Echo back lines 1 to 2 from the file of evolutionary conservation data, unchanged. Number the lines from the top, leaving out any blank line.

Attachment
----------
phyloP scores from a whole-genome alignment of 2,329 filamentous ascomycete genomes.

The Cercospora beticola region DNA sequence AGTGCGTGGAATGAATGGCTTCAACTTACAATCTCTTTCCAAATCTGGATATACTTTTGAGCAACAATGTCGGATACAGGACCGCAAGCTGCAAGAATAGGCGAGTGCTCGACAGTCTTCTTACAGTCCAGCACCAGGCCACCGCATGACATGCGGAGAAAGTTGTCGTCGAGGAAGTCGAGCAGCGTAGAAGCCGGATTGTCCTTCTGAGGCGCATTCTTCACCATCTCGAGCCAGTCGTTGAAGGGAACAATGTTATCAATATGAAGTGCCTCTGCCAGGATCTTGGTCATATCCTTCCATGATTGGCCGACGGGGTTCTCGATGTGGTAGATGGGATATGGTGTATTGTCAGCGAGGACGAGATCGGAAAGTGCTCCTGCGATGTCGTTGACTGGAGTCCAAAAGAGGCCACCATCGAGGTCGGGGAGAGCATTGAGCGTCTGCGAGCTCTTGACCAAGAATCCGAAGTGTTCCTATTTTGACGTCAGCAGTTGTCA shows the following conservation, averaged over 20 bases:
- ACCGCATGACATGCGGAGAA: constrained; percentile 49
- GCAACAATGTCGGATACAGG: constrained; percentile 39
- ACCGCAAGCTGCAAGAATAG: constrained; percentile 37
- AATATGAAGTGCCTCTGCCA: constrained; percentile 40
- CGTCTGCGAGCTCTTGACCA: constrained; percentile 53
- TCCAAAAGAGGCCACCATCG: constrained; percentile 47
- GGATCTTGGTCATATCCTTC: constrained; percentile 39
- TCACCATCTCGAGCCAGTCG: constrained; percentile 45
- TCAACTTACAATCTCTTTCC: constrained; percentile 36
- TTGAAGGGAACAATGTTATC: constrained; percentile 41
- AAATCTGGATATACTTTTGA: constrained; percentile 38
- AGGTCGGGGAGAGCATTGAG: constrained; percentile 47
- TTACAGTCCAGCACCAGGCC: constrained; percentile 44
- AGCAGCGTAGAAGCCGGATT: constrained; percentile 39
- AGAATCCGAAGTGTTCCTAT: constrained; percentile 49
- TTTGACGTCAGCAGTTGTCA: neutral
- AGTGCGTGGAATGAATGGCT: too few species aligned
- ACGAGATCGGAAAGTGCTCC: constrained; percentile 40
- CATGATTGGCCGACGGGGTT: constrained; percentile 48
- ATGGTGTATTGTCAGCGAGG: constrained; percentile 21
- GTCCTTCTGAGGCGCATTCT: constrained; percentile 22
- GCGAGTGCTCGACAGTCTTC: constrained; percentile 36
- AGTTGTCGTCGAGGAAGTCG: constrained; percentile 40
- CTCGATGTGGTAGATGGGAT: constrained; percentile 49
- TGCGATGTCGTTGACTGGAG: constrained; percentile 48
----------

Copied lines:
phyloP scores from a whole-genome alignment of 2,329 filamentous ascomycete genomes.

The Cercospora beticola region DNA sequence AGTGCGTGGAATGAATGGCTTCAACTTACAATCTCTTTCCAAATCTGGATATACTTTTGAGCAACAATGTCGGATACAGGACCGCAAGCTGCAAGAATAGGCGAGTGCTCGACAGTCTTCTTACAGTCCAGCACCAGGCCACCGCATGACATGCGGAGAAAGTTGTCGTCGAGGAAGTCGAGCAGCGTAGAAGCCGGATTGTCCTTCTGAGGCGCATTCTTCACCATCTCGAGCCAGTCGTTGAAGGGAACAATGTTATCAATATGAAGTGCCTCTGCCAGGATCTTGGTCATATCCTTCCATGATTGGCCGACGGGGTTCTCGATGTGGTAGATGGGATATGGTGTATTGTCAGCGAGGACGAGATCGGAAAGTGCTCCTGCGATGTCGTTGACTGGAGTCCAAAAGAGGCCACCATCGAGGTCGGGGAGAGCATTGAGCGTCTGCGAGCTCTTGACCAAGAATCCGAAGTGTTCCTATTTTGACGTCAGCAGTTGTCA shows the following conservation, averaged over 20 bases: